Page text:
A house such as Mompesson is full of stories, some obvious, some that require delving into and teasing out. This exhibition looks at connections between contemporary sculpture and the historic objects, furnishings and architectural fabric of this Queen Anne house. It explores the evolving story of how creative imaginations and the skilled touch of hands working with expensive or low value materials have shaped lives and the look of this house across the centuries.
Many contemporary artists continue to be drawn to finding ways of achieving their visions by combining their imagination with the challenges involved in mastering skills and developing a deep understanding of their chosen material.
The aim is to support emerging artists, both national and local, by presenting their work alongside that of sculptors with established international reputations.
The majority of work exhibited is for sale.
The Veronica Stewart Arts Trust with the National Trust
Curated by Annette Ratuszniak
Dave Cousins, courtesy The National Trust and Roger Elliot.
SCULPTURE often presents me with a problem. I don’t easily get the point and am left wondering why three dimensions seem to amount to less than two. The current exhibition at Mompesson House, however, I have found to be an absolute delight.
This early 18th century National Trust property is delightful in itself of course, and deserves regular visits as it regularly includes special exhibitions in the entry price. This really is an excellent place to take friends visiting Salisbury, especially so during this contemporary sculpture exhibition.
I didn’t like all the 68 works on show. They are diverse, from 21 contributing artists, so there’s no reason why anybody should ‘get’ them all. The charm of the exhibition rests in the way the art has become part of the furnishings, integrated into the fabric of the house itself. The works in various media combine high quality craft skills with interesting concepts and are most sympathetically displayed.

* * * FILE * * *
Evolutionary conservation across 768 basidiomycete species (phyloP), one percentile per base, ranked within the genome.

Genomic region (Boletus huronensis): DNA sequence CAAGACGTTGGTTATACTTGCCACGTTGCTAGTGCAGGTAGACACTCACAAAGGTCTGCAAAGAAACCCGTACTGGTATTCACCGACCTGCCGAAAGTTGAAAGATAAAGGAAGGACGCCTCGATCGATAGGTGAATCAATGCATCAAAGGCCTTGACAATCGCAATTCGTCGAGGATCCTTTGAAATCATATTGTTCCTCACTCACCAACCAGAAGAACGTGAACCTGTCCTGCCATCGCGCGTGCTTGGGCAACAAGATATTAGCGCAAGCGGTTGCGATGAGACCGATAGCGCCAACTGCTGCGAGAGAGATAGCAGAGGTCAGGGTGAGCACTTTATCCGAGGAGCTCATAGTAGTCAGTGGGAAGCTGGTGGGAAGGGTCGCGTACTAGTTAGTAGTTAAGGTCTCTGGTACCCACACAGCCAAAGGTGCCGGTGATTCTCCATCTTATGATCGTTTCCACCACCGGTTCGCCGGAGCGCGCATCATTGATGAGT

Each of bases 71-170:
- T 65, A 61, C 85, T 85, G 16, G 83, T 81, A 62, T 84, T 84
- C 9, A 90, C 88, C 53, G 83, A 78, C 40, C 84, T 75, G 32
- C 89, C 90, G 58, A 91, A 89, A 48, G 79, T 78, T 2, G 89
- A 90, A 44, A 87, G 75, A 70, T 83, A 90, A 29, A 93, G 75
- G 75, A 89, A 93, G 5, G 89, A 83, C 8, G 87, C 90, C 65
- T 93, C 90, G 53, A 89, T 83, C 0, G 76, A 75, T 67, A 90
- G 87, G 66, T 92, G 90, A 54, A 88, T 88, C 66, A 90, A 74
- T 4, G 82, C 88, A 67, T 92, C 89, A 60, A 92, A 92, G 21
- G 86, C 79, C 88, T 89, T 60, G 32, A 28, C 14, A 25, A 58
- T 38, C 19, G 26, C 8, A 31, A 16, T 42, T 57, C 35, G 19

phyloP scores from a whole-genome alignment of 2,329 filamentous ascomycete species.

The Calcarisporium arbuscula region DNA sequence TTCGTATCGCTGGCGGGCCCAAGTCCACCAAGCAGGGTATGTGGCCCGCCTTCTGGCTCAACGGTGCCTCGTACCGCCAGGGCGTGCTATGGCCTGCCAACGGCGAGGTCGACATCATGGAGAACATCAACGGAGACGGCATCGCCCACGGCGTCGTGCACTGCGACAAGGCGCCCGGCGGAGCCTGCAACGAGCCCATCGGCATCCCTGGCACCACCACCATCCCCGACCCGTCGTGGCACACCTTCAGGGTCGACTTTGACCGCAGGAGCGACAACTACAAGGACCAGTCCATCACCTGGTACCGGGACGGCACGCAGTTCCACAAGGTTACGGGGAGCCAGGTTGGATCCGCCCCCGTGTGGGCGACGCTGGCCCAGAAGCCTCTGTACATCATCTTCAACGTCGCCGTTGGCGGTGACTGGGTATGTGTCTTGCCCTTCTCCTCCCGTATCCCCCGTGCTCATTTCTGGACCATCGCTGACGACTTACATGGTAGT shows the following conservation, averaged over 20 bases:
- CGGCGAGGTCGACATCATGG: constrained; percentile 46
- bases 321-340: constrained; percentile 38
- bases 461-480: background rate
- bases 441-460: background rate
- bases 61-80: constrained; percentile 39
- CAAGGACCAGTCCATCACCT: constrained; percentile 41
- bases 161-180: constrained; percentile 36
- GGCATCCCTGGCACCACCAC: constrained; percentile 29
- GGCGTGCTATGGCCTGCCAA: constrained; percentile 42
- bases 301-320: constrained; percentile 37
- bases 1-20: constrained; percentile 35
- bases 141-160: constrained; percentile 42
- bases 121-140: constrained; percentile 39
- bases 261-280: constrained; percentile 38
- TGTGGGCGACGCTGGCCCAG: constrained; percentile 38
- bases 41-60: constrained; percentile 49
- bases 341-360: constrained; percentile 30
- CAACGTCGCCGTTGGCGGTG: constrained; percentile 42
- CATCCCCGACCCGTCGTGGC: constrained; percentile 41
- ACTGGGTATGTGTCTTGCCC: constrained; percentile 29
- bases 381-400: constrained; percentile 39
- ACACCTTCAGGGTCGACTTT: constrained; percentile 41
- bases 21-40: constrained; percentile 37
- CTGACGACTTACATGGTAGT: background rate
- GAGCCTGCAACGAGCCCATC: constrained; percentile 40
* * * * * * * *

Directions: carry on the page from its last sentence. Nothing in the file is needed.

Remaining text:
There are some familiar artists here: Elizabeth Frink, Keith Rand and Roger Stephens, all of whom have links with the Cathedral. Materials used range from paper, wool, wood, glass, stone, and many of the pieces might not be considered to be sculpture in the traditional sense. This eclectic mix allows the work to be placed in a variety of settings, from garden to dining room to bedroom. The unfurnished upstairs bedroom is laid out as conventional gallery space and it is here that I found two of my favourite objects. Planktos by Roger Stephens resembles a seed head or fruit; its pure white smooth alabaster seems neither solid nor liquid; sublime in an almost spiritual way. Mary Spencer Watson’s Muse, on the other hand, is rough terracotta, a standing female figure that reminds me of Ernst Barlach’s naive works. I might even have bought the former, but it has already been sold.
One can approach the rest of the house and gardens as a treasure hunt, as finding the work is not always easy. Printed guide sheets are available in all the rooms, so be sure to check. There is much more to please the eye. Peter Randall-Page’s organic forms, Jacki Parry’s delicate casts of hand-made paper, Karen Howarth’s ceramic tiles and wall-hangings, and stone carving by Gary Breeze. The curator Annette Ratuszniak, who works for the Elizabeth Frink Estate, has created a show that feels like a breath of fresh air. It runs until November 2.